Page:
As negotiations dragged on in last week’s BART debacle, a raft of politicians stepped in hoping to build up their political capital around a new issue: transportation issues in the Bay Area.
Though Mayor Jean Quan was in China for some of the negotiation process, meeting with current and potential investors for the Brooklyn Basin project, her spokesperson, Sean Maher, described her as heavily involved, checking in on the negotiations “at least daily and sometimes multiple times daily.”
Maher added that Quan coordinated with Assemblymembers Nancy Skinner and Rob Bonta “to keep the pressure on both sides, advocating for the riders themselves, who have to be our first priority.”
Oakland is the only Bay Area city through which all five BART lines run.
In Orinda, councilmember Steve Glazer quickly took on the cause by lobbying in support of proposed Senate Bill 423, which, if passed, would make BART transit strikes illegal.
Since September, Glazer has circulated a petition via his personal website and also made personal visits to each BART station to gather signatures in support of the bill. He said he gained more than 1,000 signatures on Tuesday alone after the strike ended.
“People are appreciative that they have an outlet for their strong feelings in keeping the strike from happening again,” Glazer said.
Glazer is now aiming for the support of elected officials. He has a list of eight mayors who have said they stand with him—including ones in Pleasanton, Oakley and Brentwood—though Mayor Jean Quan is not among them.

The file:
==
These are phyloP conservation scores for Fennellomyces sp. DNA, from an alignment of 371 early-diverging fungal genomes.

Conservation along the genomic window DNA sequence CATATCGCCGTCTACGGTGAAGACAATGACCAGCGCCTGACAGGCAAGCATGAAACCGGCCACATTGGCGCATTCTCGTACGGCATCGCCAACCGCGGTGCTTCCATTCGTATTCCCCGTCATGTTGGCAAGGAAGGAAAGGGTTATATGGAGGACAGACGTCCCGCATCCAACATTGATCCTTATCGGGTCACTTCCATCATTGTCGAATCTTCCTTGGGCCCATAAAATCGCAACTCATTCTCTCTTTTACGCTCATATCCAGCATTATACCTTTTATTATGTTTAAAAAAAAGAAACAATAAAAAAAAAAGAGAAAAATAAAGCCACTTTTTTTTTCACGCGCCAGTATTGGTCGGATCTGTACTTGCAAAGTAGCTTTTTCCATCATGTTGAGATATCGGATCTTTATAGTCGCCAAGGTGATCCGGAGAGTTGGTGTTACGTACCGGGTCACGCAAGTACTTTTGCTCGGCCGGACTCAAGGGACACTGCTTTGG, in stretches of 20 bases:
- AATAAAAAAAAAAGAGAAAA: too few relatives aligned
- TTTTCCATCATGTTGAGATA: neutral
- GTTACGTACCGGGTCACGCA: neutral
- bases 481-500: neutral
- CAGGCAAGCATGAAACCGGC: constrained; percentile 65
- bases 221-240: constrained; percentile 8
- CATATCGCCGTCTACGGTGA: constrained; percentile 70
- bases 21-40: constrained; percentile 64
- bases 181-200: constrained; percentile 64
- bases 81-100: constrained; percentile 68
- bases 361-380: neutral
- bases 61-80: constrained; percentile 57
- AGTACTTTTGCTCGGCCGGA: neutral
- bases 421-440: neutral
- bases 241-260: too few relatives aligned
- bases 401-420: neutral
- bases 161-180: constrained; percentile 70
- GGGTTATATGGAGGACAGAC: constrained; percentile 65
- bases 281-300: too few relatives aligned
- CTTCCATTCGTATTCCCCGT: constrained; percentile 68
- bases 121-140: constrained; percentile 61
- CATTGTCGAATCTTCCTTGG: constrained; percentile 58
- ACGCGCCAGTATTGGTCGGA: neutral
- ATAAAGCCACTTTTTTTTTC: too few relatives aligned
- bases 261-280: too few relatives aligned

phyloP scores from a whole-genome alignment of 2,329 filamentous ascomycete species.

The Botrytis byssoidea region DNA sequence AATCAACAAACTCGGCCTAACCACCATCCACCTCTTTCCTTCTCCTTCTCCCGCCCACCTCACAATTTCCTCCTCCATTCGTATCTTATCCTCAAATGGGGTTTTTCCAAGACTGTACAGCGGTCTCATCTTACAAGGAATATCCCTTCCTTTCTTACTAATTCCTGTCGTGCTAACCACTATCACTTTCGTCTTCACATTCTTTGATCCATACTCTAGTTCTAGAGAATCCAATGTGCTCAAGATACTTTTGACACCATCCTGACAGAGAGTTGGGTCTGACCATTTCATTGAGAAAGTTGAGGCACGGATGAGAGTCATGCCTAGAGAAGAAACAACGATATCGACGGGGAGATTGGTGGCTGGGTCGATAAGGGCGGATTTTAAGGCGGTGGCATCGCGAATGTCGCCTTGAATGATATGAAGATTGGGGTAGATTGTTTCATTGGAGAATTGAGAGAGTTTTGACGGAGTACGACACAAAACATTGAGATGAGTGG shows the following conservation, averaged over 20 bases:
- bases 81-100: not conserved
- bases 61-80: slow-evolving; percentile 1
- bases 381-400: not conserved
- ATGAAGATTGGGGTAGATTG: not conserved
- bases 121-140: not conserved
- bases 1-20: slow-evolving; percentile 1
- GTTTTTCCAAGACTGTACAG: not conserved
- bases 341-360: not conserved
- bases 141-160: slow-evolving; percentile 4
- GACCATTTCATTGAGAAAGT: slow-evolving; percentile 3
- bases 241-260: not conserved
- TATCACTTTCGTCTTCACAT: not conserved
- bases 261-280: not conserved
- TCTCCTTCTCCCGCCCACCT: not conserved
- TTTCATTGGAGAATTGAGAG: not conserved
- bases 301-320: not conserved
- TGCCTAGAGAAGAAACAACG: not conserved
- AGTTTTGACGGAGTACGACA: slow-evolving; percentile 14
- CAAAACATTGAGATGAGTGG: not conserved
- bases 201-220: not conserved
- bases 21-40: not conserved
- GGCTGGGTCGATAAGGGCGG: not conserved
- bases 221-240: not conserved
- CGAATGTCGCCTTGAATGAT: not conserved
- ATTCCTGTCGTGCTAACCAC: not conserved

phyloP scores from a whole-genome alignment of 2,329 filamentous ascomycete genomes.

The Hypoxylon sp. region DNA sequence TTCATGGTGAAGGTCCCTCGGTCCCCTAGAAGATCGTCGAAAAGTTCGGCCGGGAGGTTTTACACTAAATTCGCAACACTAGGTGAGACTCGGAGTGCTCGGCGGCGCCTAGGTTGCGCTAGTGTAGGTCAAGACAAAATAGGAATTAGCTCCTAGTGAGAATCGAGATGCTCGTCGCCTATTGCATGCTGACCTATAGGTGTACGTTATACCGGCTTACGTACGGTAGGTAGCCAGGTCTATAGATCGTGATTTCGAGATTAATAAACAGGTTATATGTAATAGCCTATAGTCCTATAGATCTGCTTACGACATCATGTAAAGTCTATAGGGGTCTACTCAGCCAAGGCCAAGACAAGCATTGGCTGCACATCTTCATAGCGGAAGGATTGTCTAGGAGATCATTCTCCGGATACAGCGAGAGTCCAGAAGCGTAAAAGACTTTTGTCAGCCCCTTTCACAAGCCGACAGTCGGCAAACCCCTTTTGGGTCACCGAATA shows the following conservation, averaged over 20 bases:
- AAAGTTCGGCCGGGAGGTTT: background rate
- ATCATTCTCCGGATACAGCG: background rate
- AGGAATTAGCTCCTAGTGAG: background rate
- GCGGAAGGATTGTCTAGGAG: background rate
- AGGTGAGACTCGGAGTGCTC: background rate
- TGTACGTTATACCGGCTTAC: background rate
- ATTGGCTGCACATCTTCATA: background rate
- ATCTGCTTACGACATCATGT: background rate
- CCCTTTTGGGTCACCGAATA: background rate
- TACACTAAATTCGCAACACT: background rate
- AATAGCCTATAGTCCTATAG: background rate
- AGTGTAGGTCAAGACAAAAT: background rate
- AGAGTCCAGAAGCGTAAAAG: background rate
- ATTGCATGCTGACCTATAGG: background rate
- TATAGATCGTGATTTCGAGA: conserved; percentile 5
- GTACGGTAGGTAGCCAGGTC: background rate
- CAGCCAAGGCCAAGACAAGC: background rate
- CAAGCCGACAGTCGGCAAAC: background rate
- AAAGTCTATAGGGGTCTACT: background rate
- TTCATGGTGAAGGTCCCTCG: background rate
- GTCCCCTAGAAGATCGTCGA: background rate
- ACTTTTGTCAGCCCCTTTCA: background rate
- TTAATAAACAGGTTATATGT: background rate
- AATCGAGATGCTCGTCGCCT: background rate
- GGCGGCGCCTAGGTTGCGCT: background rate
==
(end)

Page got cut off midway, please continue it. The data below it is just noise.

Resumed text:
“There hasn’t been any elected officials who have had the courage to speak up,” Glazer said, referring to state senators and representatives.
The endless back-and-forth negotiations ended Monday night in the wake of a growing drop in public support.
Under the new agreement, BART unions landed 15.4 percent in raises over a four-year period—which was 3.4 percent higher than the “last, best, final” offer that was put on the table almost a week prior to the agreement.
There is also potential for a $1,000 bonus if ridership increases past projections, and BART workers will commit part of their income to state pension funds for the first time. The rate will begin at one percent, and add an additional percent for each year of the contract, ending at four percent the final year. Finally, their insurance premiums are rising from $92 per month to $129 per month.
In an interview with NBC 11, Sen. Dianne Feinstein said BART’s original offer to the unions was “very generous.”
“You know, I was mayor of San Francisco for nine years and nine years a county supervisor, and I saw in those days, the 70s and partially in the 80s, a large number of public employee strikes,” Feinstein said. “They don’t work. They leave deep scar tissue.”